In principle, South Africa’s development agenda shows that the country understands the need for a just transition to a low carbon economy. But what will this mean for the people working in the coal industry whose livelihoods will slowly dwindle? asks science writer Leonie Joubert.
Anybody following the Czech political debate about the future of the energy sector here must be confused. Sometimes it seems we have woken up back in 1985. Martin Sedlák attempts to give a sense of the current context of that debate.
Late on Thursday evening, the 4th of October, tens of thousands of dedicated environmentalists were preparing for a battle. Shovels, axes, saws? Ready. Spray bottles to get tear gas out of your eyes? Filled. Masks to remain anonymous? Packed. L. Michael Buchsbaum reports from the Hambacher Forest.
After a week of skirmishes between scores of tree-occupying activists within the ancient Hambacher Forest and almost 4,000 police officers evicting them at the behest of the energy company RWE AG, the struggle has taken a tragic turn. L. Michael Buchsbaum reflects on the legacy of journalist Steffen Meyn.
Germany’s coal industry is a stain on its reputation as a climate leader. A group of determined activists are fighting back to keep the Hambacher Forest from becoming a lignite mine. L. Michael Buchsbaum takes a look.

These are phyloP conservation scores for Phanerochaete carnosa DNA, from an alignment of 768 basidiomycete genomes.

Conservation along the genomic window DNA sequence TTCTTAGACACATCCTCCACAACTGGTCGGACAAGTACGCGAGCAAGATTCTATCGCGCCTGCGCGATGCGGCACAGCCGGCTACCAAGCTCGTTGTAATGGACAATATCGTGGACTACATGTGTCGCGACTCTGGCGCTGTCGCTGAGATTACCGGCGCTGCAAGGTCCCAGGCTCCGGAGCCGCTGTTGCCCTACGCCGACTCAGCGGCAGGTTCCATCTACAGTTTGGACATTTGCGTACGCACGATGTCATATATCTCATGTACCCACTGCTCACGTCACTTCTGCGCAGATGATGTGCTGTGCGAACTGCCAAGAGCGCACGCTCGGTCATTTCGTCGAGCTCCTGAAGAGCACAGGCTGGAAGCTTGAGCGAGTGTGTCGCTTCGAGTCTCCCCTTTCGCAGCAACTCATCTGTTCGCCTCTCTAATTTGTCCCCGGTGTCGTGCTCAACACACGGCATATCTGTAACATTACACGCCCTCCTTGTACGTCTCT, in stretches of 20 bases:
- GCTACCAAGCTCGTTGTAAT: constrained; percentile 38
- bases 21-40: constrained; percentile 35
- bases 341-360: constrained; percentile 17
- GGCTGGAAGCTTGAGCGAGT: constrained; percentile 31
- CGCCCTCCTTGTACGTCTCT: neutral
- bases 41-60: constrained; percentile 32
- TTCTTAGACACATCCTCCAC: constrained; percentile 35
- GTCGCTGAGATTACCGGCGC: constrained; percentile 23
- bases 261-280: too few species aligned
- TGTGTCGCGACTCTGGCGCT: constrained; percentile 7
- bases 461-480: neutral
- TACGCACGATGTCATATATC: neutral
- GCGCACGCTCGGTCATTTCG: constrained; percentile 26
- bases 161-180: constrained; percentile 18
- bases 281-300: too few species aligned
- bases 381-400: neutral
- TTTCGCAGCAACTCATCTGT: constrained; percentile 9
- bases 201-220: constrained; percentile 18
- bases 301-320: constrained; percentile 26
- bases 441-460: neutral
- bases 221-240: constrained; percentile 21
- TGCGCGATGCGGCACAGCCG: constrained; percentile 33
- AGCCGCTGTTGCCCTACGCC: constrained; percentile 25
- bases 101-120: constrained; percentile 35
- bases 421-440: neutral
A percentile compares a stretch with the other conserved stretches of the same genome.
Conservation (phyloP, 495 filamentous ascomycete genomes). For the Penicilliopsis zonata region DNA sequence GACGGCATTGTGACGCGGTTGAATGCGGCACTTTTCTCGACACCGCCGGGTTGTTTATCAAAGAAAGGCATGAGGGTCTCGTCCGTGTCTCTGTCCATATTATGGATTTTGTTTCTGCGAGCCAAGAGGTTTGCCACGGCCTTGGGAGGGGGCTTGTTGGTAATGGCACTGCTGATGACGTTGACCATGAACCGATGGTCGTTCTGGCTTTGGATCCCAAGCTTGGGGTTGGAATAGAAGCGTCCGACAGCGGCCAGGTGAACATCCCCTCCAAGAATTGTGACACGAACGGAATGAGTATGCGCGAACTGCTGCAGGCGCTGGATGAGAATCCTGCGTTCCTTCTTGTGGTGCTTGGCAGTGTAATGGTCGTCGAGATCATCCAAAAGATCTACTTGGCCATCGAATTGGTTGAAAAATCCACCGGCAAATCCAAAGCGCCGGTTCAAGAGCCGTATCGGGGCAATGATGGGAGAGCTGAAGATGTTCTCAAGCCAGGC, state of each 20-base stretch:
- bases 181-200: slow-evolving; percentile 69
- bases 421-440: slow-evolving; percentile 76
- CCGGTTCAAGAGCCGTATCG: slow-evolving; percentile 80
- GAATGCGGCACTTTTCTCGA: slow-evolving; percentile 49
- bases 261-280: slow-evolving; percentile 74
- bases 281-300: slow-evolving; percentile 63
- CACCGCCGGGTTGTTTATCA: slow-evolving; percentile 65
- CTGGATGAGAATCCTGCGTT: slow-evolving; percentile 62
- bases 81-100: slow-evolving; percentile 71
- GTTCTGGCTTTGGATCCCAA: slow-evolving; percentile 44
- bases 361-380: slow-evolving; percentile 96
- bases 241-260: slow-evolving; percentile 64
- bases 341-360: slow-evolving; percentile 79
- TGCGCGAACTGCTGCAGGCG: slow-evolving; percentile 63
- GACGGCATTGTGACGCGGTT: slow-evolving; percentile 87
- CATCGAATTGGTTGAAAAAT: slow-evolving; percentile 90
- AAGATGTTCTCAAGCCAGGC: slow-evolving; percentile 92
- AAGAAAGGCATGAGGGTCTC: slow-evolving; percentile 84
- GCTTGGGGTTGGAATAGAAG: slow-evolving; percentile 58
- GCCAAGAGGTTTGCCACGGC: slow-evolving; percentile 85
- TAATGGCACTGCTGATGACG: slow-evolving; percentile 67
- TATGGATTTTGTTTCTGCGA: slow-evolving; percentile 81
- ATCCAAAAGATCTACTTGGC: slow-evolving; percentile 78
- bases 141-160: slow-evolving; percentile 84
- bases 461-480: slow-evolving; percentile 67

The price of pollution across Europe is about to rise atmospherically, says L. Michael Buchsbaum. And for the first time, new onshore wind and solar can compete directly with the short-term costs of generating electricity from existing coal and gas plants.
The latest hydropower dam collapse raises questions about the proliferation of large-scale energy projects. With extreme weather from climate change, what is the future of hydropower for southeast Asia? ask Lars Blume from GreenID Vietnam and Michael Simon from International Rivers.
The UK’s energy transition picks up speed: onshore and offshore wind power rose by 34% last year in the UK compared to 2016, new government statistics show. Jocelyn Timperley takes an in-depth look at the data.
Recent announcements by the Polish government are unambiguous: the Polish power industry will continue to be based on coal. But unless the energy industry transitions to renewables, Poland will face shortages, Michał Olszewski warns.
Spain’s conservative government tried to stop the transition away from coal, but has been replaced by a coalition which will focus on reinvigorating the economy with clean energy. From scrapping unpopular taxes on solar to creating a Green Fund, the future of renewables looks bright, says L. Michael Buchsbaum.